Portuguese man o’war jellyfish have been spotted recently on beaches along the coast of Wexford.
The jellyfish can be present on the shore as well as in the water. The Portuguese man o’war, also known as the man-of-war, is a marine hydrozoan found in the Atlantic Ocean and the Indian Ocean. Their venom is used to paralyze and kill fish and other small creatures. For humans, a man-of-war sting is said to be excruciatingly painful, but rarely deadly.
They can often wash up in their hundreds, or even thousands. At the moment water users and the general public are advised by Wexford County Council that only a small number of the Portuguese man o’war. The council are urging everyone to be extremely careful on beaches – from sea swimmers to walkers who like to bring their kids or pets along with them because they could be fatal.
Wexford has an active sea-swimming community who carry on right throughout Winter – so our beaches are still busy despite the days getting colder.
What to do if you have been stung
1) If helping someone else make sure you don’t get stung yourself.
2) Seek advice from lifeguards if they are on duty.
3) Try to carefully remove any attached tentacles by flushing the sting area with sea water and removing tentacles with gloved hands, clean stick, tweezers, towel or scraping gently with the edge of a credit card.
4) Do not rub the affected area as this may result in further venom release.
5) Rinse the affected area copiously with sea-water (do not rinse with fresh water, vinegar, alcohol or urine).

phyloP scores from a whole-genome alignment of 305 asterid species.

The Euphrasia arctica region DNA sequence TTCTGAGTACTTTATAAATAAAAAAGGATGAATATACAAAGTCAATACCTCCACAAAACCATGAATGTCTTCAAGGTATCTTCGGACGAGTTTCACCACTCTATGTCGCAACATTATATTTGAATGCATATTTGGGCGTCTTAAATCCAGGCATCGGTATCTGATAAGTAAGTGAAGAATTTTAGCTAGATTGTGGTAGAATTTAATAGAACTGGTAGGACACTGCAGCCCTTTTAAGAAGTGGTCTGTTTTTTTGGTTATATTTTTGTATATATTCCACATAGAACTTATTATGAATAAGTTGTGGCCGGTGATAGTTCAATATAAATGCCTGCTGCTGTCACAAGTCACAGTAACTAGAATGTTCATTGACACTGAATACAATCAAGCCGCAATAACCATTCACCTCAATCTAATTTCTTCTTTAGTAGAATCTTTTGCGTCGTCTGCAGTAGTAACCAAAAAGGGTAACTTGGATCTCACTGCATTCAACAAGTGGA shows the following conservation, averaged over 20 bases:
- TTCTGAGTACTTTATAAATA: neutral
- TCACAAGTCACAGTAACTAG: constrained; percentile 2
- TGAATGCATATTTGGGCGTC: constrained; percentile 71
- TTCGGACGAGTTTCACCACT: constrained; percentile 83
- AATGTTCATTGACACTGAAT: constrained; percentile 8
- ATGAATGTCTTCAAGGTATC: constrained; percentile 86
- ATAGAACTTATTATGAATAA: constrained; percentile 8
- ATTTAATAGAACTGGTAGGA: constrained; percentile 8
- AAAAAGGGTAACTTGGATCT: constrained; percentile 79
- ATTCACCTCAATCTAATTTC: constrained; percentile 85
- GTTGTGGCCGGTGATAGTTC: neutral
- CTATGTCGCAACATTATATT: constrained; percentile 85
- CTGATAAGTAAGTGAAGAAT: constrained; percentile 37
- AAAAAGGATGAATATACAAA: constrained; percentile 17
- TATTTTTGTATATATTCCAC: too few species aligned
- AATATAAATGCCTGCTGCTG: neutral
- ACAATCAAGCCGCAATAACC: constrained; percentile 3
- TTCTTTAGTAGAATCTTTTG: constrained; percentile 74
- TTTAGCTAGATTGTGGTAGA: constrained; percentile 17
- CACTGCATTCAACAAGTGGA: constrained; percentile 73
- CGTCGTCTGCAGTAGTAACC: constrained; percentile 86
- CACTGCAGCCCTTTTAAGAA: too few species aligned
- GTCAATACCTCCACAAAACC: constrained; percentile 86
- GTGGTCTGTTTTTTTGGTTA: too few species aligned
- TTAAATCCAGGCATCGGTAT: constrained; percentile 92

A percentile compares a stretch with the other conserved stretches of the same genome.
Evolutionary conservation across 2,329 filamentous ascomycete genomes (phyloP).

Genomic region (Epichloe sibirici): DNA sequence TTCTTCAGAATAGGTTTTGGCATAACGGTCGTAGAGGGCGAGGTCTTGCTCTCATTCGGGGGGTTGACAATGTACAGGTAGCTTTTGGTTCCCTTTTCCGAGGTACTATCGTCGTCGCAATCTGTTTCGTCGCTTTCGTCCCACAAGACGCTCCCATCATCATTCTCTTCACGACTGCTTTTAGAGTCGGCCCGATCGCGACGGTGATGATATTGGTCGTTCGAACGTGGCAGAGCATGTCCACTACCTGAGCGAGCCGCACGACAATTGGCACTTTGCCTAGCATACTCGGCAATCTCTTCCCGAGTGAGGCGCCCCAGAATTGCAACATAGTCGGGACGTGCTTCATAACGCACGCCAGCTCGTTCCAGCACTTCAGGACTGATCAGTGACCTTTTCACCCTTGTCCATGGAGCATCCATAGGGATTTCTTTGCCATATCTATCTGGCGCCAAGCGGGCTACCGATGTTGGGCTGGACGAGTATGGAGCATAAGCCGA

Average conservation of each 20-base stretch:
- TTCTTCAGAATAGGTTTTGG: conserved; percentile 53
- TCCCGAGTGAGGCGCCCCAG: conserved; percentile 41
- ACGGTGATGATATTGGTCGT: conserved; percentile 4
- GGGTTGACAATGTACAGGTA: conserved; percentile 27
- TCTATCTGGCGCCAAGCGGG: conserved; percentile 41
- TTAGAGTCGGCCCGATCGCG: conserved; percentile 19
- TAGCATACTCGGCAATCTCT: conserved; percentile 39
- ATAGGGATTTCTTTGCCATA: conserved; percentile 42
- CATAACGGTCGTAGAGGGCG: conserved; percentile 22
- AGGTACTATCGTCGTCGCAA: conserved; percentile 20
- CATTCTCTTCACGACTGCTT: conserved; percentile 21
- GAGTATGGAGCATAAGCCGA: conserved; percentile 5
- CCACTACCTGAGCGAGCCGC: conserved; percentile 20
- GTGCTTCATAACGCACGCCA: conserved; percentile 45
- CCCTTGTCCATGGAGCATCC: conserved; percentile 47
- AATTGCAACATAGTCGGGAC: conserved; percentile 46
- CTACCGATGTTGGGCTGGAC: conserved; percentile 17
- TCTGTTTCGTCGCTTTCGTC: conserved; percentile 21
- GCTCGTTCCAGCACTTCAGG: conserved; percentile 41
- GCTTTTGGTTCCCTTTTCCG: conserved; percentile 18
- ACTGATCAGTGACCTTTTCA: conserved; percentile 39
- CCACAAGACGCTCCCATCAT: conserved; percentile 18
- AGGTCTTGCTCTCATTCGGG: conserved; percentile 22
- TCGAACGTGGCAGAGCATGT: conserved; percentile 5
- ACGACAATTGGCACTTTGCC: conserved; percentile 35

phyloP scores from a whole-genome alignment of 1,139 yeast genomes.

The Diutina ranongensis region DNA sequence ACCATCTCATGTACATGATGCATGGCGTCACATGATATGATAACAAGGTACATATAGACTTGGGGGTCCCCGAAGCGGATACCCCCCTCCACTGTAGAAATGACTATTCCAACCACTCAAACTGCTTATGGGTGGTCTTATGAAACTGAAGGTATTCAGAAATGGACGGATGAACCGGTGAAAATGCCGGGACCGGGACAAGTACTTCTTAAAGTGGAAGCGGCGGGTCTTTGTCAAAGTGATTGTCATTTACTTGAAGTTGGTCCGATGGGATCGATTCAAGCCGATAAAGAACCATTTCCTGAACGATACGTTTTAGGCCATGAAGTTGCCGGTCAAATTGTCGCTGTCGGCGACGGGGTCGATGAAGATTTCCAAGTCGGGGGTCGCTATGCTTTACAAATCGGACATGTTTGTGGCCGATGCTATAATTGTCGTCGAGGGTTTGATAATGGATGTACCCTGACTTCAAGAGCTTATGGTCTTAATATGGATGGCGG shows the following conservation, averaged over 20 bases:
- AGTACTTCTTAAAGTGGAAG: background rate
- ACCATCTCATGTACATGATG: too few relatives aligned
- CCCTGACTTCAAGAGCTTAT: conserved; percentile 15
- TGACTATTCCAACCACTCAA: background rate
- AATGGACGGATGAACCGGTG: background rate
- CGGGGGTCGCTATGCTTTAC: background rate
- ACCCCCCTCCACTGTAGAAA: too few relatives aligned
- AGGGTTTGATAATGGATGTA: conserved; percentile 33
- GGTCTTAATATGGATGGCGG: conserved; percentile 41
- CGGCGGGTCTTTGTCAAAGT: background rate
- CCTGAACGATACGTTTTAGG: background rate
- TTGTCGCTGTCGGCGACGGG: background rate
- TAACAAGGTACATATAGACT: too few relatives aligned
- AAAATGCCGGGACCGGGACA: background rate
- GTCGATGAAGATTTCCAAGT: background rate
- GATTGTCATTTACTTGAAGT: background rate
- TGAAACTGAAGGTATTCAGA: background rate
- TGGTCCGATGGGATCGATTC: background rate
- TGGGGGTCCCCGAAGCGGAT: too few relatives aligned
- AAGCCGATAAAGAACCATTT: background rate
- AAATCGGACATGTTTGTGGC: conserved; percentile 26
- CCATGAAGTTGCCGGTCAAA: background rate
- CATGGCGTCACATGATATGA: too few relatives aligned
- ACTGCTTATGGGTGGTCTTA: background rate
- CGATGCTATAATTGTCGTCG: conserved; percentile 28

6) Apply a ‘dry cold pack’ to the area (i.e. place a cold pack or ice inside a plastic bag and then wrap this package in a t-shirt or other piece of cloth).
7) Mild symptoms of pain and swelling can be treated with simple painkillers such as paracetamol and ibuprofen, while mild itching at the sting site may respond to anti-histamine creams.
8) Use HOT WATER for Portuguese Man o’ War stings at approximately 45° Celsius for 20 minutes.
9) Keep any puncture wounds clean and dry to avoid them getting infected and don’t put on a tight bandage.
Seek medical attention if there is anything other than minor discomfort. If the patient is suffering from swelling, breathing difficulties, palpitation or chest tightness then transfer to the nearest emergency department urgently.
For more about jellyfish stings head over to https://www.hse.ie/eng/health/hl/water/bathing/jellyfish-in-irish-coastal-waters.html